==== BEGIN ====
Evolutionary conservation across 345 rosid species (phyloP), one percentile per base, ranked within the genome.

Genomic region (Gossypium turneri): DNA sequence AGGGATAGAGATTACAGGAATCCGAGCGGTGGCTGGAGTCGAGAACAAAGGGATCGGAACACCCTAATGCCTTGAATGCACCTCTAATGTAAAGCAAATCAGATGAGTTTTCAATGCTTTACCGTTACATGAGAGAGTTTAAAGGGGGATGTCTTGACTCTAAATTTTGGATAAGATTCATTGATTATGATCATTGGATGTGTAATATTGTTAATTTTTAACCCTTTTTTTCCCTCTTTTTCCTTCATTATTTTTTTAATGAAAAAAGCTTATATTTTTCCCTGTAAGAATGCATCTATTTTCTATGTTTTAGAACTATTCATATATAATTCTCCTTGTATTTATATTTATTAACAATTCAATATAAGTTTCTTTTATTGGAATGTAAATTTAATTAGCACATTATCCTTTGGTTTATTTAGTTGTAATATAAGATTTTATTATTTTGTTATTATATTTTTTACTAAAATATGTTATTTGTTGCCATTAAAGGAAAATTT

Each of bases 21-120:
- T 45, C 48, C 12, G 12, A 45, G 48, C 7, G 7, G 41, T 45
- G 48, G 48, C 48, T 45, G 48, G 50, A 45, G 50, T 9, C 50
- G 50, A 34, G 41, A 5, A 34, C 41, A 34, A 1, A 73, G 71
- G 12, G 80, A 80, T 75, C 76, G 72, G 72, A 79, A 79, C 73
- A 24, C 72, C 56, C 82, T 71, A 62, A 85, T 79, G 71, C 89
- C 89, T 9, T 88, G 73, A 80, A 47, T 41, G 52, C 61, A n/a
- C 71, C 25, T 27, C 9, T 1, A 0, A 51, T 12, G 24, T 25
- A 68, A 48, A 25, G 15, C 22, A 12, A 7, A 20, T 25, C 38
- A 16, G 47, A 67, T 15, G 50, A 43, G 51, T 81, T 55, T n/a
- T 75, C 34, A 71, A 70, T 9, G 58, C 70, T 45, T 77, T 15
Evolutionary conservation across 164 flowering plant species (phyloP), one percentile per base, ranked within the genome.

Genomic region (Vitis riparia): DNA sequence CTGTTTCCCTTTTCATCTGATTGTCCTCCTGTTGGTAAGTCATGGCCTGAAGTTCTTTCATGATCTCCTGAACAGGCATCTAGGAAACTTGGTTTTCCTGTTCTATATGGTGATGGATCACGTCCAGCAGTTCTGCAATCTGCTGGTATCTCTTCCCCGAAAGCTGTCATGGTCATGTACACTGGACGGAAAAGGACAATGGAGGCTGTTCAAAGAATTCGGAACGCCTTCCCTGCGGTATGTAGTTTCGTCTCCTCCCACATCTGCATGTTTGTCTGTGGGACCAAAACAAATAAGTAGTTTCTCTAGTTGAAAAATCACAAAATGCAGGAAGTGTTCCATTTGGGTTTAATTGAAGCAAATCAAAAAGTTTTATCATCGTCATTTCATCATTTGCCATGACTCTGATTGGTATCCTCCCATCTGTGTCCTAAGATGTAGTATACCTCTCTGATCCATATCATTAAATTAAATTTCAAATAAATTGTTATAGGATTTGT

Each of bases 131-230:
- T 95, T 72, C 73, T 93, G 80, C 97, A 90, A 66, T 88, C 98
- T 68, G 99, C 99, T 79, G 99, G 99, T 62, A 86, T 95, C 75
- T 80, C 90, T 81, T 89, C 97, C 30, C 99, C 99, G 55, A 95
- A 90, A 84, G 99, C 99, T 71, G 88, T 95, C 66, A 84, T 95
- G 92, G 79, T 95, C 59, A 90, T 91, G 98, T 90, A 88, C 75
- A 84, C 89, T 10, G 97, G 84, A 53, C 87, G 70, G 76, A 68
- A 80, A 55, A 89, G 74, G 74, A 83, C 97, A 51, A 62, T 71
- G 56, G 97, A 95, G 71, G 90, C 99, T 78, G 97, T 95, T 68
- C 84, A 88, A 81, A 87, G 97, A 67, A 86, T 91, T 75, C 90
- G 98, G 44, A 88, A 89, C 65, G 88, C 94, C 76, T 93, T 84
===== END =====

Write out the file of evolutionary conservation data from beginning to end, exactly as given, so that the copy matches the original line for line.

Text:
Evolutionary conservation across 345 rosid species (phyloP), one percentile per base, ranked within the genome.

Genomic region (Gossypium turneri): DNA sequence AGGGATAGAGATTACAGGAATCCGAGCGGTGGCTGGAGTCGAGAACAAAGGGATCGGAACACCCTAATGCCTTGAATGCACCTCTAATGTAAAGCAAATCAGATGAGTTTTCAATGCTTTACCGTTACATGAGAGAGTTTAAAGGGGGATGTCTTGACTCTAAATTTTGGATAAGATTCATTGATTATGATCATTGGATGTGTAATATTGTTAATTTTTAACCCTTTTTTTCCCTCTTTTTCCTTCATTATTTTTTTAATGAAAAAAGCTTATATTTTTCCCTGTAAGAATGCATCTATTTTCTATGTTTTAGAACTATTCATATATAATTCTCCTTGTATTTATATTTATTAACAATTCAATATAAGTTTCTTTTATTGGAATGTAAATTTAATTAGCACATTATCCTTTGGTTTATTTAGTTGTAATATAAGATTTTATTATTTTGTTATTATATTTTTTACTAAAATATGTTATTTGTTGCCATTAAAGGAAAATTT

Each of bases 21-120:
- T 45, C 48, C 12, G 12, A 45, G 48, C 7, G 7, G 41, T 45
- G 48, G 48, C 48, T 45, G 48, G 50, A 45, G 50, T 9, C 50
- G 50, A 34, G 41, A 5, A 34, C 41, A 34, A 1, A 73, G 71
- G 12, G 80, A 80, T 75, C 76, G 72, G 72, A 79, A 79, C 73
- A 24, C 72, C 56, C 82, T 71, A 62, A 85, T 79, G 71, C 89
- C 89, T 9, T 88, G 73, A 80, A 47, T 41, G 52, C 61, A n/a
- C 71, C 25, T 27, C 9, T 1, A 0, A 51, T 12, G 24, T 25
- A 68, A 48, A 25, G 15, C 22, A 12, A 7, A 20, T 25, C 38
- A 16, G 47, A 67, T 15, G 50, A 43, G 51, T 81, T 55, T n/a
- T 75, C 34, A 71, A 70, T 9, G 58, C 70, T 45, T 77, T 15
Evolutionary conservation across 164 flowering plant species (phyloP), one percentile per base, ranked within the genome.

Genomic region (Vitis riparia): DNA sequence CTGTTTCCCTTTTCATCTGATTGTCCTCCTGTTGGTAAGTCATGGCCTGAAGTTCTTTCATGATCTCCTGAACAGGCATCTAGGAAACTTGGTTTTCCTGTTCTATATGGTGATGGATCACGTCCAGCAGTTCTGCAATCTGCTGGTATCTCTTCCCCGAAAGCTGTCATGGTCATGTACACTGGACGGAAAAGGACAATGGAGGCTGTTCAAAGAATTCGGAACGCCTTCCCTGCGGTATGTAGTTTCGTCTCCTCCCACATCTGCATGTTTGTCTGTGGGACCAAAACAAATAAGTAGTTTCTCTAGTTGAAAAATCACAAAATGCAGGAAGTGTTCCATTTGGGTTTAATTGAAGCAAATCAAAAAGTTTTATCATCGTCATTTCATCATTTGCCATGACTCTGATTGGTATCCTCCCATCTGTGTCCTAAGATGTAGTATACCTCTCTGATCCATATCATTAAATTAAATTTCAAATAAATTGTTATAGGATTTGT

Each of bases 131-230:
- T 95, T 72, C 73, T 93, G 80, C 97, A 90, A 66, T 88, C 98
- T 68, G 99, C 99, T 79, G 99, G 99, T 62, A 86, T 95, C 75
- T 80, C 90, T 81, T 89, C 97, C 30, C 99, C 99, G 55, A 95
- A 90, A 84, G 99, C 99, T 71, G 88, T 95, C 66, A 84, T 95
- G 92, G 79, T 95, C 59, A 90, T 91, G 98, T 90, A 88, C 75
- A 84, C 89, T 10, G 97, G 84, A 53, C 87, G 70, G 76, A 68
- A 80, A 55, A 89, G 74, G 74, A 83, C 97, A 51, A 62, T 71
- G 56, G 97, A 95, G 71, G 90, C 99, T 78, G 97, T 95, T 68
- C 84, A 88, A 81, A 87, G 97, A 67, A 86, T 91, T 75, C 90
- G 98, G 44, A 88, A 89, C 65, G 88, C 94, C 76, T 93, T 84